Harm Reduction Strategies for Alcohol

Alcohol is one of the most regularly used substances in the United States. It can have serious health consequences, particularly when it comes to regular drinking. It can increase the risk of several kinds of cancer, including breast and colon cancer. It also can contribute to heart problems like high blood pressure.  You may wish that your loved one not drink at all, but if they do use alcohol, occasionally or frequently, here are some strategies you can share with them to reduce the risks associated with use.

Moderation strategies

Many people who drink may not have an interest in stopping completely but might be willing to cut back. There are moderation management guidelines and support groups that may be useful.  Generally, it includes being very specific about how much and how often one drinks such as only in a social setting or only on certain days of the week.

Eat and drink water

Don’t drink on an empty stomach. Eating prior to consuming alcohol and drinking water in between alcoholic drinks can help prevent blackouts and alcohol poisoning.

Nurse drinks

Taking small sips of a beverage is safer than downing it quickly. Often people will binge drink, having 4-5 drinks in a very short period of time.  This can lead to poor decision making, like engaging in fights or making embarrassing social media posts, as well as blackouts and alcohol poisoning, which can put people in dangerous situations.

Measure and count drinks

A drink is considered 5 ounces of wine, 12 ounces of beer or 1.5 ounces of hard alcohol. For example, half of a bottle of wine is 2.5 drinks while the typical Cosmo would be considered 2 drinks because of the vodka and Cointreau in it.  It can help to measure and count drinks to understand how much one is consuming.


There are medications available to help your loved one reduce their drinking. These include Campral (acamprosate), Disulfiram and Vivitrol (naltrexone). These block the “buzz” caused by alcohol, which can make someone want to drink less. Medications for alcohol use disorder are considered to be part of a complete treatment plan and can be very effective.

Avoid mixing with other substances

Mixing alcohol with other substances can be extremely harmful, causing serious illness and even death. It can lead to overdose and cause a person to become more intoxicated. Also, you should check with your healthcare provider about any medications your loved one is taking to see what the impacts might be if consumed with alcohol.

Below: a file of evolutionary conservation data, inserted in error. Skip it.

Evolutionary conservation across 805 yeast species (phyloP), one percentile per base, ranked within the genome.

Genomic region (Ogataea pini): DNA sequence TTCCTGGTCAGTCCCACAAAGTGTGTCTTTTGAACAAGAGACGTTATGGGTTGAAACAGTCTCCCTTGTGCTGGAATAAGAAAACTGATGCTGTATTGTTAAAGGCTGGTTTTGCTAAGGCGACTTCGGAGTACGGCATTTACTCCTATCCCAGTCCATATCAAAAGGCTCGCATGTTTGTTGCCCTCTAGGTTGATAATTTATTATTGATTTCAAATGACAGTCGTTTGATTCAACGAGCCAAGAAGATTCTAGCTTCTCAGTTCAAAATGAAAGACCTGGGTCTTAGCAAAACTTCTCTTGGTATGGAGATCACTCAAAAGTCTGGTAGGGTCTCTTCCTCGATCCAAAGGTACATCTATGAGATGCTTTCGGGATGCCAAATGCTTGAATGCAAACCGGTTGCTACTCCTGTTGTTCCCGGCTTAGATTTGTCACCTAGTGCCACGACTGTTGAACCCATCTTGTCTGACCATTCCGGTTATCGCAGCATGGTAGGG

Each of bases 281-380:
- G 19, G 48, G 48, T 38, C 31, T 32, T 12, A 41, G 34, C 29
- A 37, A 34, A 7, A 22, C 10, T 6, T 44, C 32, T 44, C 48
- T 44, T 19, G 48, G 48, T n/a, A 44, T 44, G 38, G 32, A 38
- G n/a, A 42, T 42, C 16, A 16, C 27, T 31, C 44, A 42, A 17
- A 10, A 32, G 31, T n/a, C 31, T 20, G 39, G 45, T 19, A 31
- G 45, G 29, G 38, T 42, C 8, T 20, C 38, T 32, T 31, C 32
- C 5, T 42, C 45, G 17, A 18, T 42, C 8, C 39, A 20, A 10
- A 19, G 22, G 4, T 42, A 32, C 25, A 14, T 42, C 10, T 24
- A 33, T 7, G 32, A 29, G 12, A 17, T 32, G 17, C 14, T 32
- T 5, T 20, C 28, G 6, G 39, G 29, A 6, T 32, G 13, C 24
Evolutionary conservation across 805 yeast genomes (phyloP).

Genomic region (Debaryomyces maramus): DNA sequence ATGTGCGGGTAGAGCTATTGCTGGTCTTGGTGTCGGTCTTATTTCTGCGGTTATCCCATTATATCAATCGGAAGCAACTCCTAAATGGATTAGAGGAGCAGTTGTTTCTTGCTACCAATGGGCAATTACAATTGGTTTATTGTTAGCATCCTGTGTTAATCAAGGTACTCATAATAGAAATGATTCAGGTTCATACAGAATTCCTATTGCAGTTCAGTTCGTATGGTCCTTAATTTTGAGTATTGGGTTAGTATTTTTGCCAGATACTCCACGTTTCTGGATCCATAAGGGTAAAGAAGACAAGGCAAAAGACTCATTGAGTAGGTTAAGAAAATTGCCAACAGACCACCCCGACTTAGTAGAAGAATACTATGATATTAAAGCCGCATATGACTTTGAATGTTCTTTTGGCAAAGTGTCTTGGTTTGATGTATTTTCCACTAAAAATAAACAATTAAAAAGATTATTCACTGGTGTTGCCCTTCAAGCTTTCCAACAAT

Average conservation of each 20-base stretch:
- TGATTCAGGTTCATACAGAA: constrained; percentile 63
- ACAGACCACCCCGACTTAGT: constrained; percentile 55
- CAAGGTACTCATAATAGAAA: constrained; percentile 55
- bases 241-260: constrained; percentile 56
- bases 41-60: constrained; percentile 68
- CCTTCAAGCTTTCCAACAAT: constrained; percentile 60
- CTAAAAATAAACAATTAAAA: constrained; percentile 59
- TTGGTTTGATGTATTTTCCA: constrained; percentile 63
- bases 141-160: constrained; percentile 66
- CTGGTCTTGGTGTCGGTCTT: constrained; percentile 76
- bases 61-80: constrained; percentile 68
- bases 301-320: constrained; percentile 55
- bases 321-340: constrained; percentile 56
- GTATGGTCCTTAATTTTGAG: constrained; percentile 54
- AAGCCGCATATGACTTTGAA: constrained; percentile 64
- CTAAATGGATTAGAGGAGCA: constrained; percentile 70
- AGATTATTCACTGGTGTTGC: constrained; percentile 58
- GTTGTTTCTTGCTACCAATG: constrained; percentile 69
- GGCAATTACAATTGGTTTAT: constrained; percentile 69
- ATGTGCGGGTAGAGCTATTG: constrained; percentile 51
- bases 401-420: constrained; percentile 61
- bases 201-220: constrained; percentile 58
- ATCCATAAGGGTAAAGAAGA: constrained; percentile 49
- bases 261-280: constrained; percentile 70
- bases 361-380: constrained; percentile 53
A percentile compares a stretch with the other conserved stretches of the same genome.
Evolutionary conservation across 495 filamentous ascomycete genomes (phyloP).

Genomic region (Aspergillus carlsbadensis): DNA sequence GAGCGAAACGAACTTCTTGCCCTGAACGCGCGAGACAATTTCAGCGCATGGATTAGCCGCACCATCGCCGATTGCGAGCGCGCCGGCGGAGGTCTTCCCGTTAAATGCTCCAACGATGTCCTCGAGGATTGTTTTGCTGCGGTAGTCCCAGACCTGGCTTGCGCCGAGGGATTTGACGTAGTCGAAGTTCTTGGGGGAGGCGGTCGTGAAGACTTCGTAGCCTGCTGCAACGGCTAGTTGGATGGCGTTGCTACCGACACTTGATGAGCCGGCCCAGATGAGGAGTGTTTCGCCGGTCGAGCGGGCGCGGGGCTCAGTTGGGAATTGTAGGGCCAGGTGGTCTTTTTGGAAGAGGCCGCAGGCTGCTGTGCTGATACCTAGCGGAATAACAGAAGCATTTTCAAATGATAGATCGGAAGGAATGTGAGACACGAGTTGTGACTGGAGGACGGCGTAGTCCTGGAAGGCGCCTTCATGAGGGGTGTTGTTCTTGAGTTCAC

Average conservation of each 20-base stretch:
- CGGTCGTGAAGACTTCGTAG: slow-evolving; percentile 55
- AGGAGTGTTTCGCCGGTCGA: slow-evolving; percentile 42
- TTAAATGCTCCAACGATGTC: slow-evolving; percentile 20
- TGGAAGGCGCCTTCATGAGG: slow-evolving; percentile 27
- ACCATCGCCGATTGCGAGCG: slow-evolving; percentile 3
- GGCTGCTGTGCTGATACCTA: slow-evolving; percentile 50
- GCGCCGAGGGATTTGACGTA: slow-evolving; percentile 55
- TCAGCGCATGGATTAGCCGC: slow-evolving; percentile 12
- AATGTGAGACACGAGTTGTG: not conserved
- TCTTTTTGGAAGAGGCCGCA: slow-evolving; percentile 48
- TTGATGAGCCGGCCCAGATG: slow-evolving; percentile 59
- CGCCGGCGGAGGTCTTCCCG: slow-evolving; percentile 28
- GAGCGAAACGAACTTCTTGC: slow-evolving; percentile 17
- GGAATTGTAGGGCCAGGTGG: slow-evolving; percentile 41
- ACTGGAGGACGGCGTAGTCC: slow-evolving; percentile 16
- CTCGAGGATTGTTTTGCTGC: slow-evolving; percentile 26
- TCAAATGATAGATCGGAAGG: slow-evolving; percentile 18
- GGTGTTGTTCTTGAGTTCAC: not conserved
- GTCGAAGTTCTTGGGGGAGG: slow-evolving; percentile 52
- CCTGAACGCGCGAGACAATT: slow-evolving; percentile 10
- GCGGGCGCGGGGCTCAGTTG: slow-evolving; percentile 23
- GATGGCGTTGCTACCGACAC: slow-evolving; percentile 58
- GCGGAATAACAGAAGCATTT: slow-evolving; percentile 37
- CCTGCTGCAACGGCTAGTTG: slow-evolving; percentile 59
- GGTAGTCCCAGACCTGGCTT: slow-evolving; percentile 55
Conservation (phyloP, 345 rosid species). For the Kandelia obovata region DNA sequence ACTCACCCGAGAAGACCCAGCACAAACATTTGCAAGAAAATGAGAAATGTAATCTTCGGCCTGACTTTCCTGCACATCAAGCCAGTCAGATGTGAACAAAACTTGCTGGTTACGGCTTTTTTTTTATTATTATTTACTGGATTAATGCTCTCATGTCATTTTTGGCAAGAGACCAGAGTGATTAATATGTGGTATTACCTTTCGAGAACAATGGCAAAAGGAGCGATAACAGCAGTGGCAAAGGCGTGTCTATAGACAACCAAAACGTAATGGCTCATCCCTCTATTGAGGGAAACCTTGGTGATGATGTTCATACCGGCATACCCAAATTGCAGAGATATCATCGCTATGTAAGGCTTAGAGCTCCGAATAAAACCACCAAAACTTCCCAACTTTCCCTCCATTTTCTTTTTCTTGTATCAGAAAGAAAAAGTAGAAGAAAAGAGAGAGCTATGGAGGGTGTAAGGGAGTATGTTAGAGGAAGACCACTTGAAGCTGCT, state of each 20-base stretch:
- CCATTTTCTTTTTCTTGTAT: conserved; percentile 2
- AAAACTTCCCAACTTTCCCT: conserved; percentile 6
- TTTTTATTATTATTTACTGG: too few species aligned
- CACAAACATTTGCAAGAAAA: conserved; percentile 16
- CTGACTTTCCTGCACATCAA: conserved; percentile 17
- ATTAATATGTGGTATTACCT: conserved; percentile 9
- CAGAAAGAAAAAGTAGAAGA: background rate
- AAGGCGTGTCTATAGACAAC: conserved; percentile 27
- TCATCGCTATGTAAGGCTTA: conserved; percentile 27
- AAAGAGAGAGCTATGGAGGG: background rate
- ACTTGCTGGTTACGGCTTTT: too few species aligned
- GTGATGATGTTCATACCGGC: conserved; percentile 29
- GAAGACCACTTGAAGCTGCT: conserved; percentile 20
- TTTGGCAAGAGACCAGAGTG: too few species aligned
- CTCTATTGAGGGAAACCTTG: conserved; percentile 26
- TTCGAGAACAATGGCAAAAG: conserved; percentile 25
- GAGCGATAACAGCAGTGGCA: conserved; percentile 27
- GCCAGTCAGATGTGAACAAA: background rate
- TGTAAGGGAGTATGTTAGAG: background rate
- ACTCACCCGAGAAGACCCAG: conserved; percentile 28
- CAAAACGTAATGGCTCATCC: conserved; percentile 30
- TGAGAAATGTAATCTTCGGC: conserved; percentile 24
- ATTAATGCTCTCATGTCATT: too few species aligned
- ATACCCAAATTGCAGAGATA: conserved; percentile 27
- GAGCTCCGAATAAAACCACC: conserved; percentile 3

Consume drinks with less alcohol

It’s always a good idea to have drinks with a lower alcohol content. For example, consider drinking a light beer or alternating alcoholic drinks with mocktails.

Arrange safe transportation

Driving under the influence is extremely dangerous, and it’s important to have a plan in place if you know you will be drinking and traveling. Have a designated driver – someone in your group who stays sober and can bring you home safely – or plan to call a ride-sharing service like Uber or Lyft (it can be helpful to schedule it in advance). If you live in an area where public transportation is an option, make sure to check its schedules and try not to travel alone.

Abstinence days

There are times throughout the year that have been popularized for abstinence, such as “Dry January” or “Sober October.” Taking some time off of drinking is always healthy, and can help you reevaluate your relationship with alcohol. Try doing it with a buddy.

Know what to do in case of alcohol poisoning

Alcohol poisoning happens when a large quantity of alcohol is consumed in a short period of time, and can be very dangerous, even deadly. Signs to watch out for include:

In the event of alcohol poisoning, call 911 and get medical attention immediately. Do not leave the person alone, and make sure they are rolled onto their side or sitting up so they do not choke on their vomit. Things that do NOT help include putting the person in a cold shower, giving them coffee or letting them sleep it off.

Use breast milk test strips

It’s best not to drink while breastfeeding. However, if you want to have an occasional drink, use breast milk test strips. These usually work by being submerged or dipped in breast milk for a few minutes and changing color to indicate any alcohol present. These are easy to purchase from online retailers like Amazon.

Limit or do not have alcohol in your home

If you are concerned about your loved one’s drinking, it may be best not to have alcohol in the home.  Some families will bring it in for a special occasion, dumping what’s left at the end of the night or asking others to take it home.

Remember that reducing alcohol use, no matter by how much, is always a step toward better health.